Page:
However, that doesn’t mean you need to be heavy-handed — it’s possible to improve their manners without criticizing or punishing them.
The Takeaway on Rudeness
Highlight Rudeness in Others
It’s not nice to bear the brunt of someone else’s bad mood, but you can teach your child that you don’t have to respond with the same negativity.
For instance, if someone is rude to you at the post office, you could say to your child, “That person must have been going through a hard time to use a mean voice like that at the post office. What do you think was going on with them?”
The Takeaway on Rudess in Others
Acknowledge Kindness in Others
It’s also important to point out when other people are kind to you, from the friend who picked up your groceries when you had to work late to the driver who slowed down to let you merge into their lane.
Even the stranger who smiles when they pass you on the street deserves recognition.
The Takeaway on Kindness in Others
Be Sensitive to Media Messaging
It’s impossible to shut out the digital world these days, no matter how vigilant you are about screen time.
Bear in mind that it’s natural for kids to imitate behavior they see online, whether it’s positive or negative, so try steering your children toward constructive content and messaging.
The Takeaway on Media Messaging
The Takeaway on Positive Reading Material
Don’t Encourage Sibling Competition
Competition between siblings isn’t uncommon, but try to avoid pitting your children against each other. Saying things like, “Let’s see who can tidy their room the fastest” might seem harmless (and productive!), but it teaches them that other people are instrumental in their success or failure.
A more positive approach is to encourage them to work together to achieve something.
The Takeaway on Sibling Competition
Kindness takes many forms in personal relationships, including patience.
In a 2014 study, Debra R. Comer and Leslie E. Sekerka wrote that “patience involves emphatically assuming some personal discomfort to alleviate the suffering of those around us.”
The Takeaway on Teaching Patient
Model Patience Yourself
It’s not easy for young kids to appreciate the importance of patience — or, indeed, how to practice it.
But you can model patience yourself in the way you respond to their nonstop questions, like “Are we there yet?” or “When is dinner ready?”
The Takeaway on Modeling Patience
Another way to help your child develop kindness is to teach them to turn it inward.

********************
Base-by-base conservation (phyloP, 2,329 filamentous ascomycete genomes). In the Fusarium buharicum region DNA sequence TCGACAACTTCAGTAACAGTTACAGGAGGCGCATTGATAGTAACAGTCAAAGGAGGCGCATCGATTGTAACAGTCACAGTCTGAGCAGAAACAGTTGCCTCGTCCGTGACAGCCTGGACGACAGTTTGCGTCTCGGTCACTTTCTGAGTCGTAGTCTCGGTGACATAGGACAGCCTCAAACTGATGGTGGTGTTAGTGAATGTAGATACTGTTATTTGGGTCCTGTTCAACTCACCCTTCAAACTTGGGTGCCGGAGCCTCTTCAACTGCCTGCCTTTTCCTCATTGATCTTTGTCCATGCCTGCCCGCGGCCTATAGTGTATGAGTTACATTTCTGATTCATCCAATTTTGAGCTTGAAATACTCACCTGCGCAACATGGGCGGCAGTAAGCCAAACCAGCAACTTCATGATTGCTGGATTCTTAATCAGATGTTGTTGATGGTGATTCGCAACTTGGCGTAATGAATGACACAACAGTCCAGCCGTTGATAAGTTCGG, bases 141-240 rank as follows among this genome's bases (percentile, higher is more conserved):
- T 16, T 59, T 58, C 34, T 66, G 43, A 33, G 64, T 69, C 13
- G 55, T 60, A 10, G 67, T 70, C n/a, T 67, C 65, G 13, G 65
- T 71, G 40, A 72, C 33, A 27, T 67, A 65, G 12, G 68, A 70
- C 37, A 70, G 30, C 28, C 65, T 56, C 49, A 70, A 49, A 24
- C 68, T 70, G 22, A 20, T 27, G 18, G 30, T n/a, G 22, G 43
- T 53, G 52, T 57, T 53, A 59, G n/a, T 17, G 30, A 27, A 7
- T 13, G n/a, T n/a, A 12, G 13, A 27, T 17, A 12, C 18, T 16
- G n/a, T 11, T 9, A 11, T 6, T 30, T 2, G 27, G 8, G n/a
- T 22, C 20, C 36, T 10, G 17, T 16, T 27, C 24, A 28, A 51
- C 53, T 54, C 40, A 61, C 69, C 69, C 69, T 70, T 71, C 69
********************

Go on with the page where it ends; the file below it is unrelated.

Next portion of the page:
In other words, teach them to treat themselves with compassion.
The Takeaway on Cultivating Self-Compassion
The Thoughtful Parent recommends modeling self-compassion by eating nutritious foods, getting plenty of sleep, and treating yourself with kindness and understanding.
And that includes when you make mistakes.
The Takeaway on Practicing Self-Care
Encourage Mindful Speaking
Do you remember being told, “if you can’t say anything nice, don’t say anything at all”? These days, it’s all about mindful speaking. This involves taking a moment to think about the impact of your words.
Naturally, unkind words leave everyone’s lips from time to time. If your child says something hurtful, talk to them about it, and figure out the best way to apologize to the person who was on the receiving end.
The Takeaway on Mindful Speaking
Consider ‘The Three Gates’
A simple way to practice mindful speaking, “The Three Gates” requires you to ask yourself three questions: Are my words true? Are they helpful? Are they kind?
If any of the answers are “no,” the words shouldn’t be spoken — they can’t pass through the three gates.
The Takeaway on ‘The Three Gates’
Send Kind Thoughts
Yes, you can spread kindness without saying a single word. A meditation practice known as metta is all about cultivating compassion for yourself and others via kindness mantras.
You can tailor the mantra to suit yourself, provided the focus is sending kind thoughts to yourself, then those you love, then those you feel impartial toward and finally those you dislike. Studies show that the benefits of having a loving-kindness meditation practice on social and emotional well-being are far-reaching, so it’s a good thing to start with your kids from a young age.
One study even showed that a single seven-minute loving-kindness meditation made people feel more accepting of themselves and more connected to and positive about others — both loved ones and total strangers.
The Takeaway on Sending Kind Thoughts
Help Your Child Manage Destructive Feelings
If your child feels engulfed by anger, envy, guilt or other negative emotions, they might struggle to show compassion to others.
By helping them understand that there are no “bad” feelings and focusing instead on productive ways to handle certain difficult emotions, they’ll be better equipped to avoid complete overwhelm.
The Takeaway on Managing Destructive Feelings
Focus on Breathing
A really easy way to help your child to calm down is to ask them to stop what they’re doing, take a deep breath through their nose and then exhale through their mouth to the count of five.
It’s something you can also practice during calm moments, which helps to turn it into a positive, familiar coping strategy.
The Takeaway on Focusing on Your Breath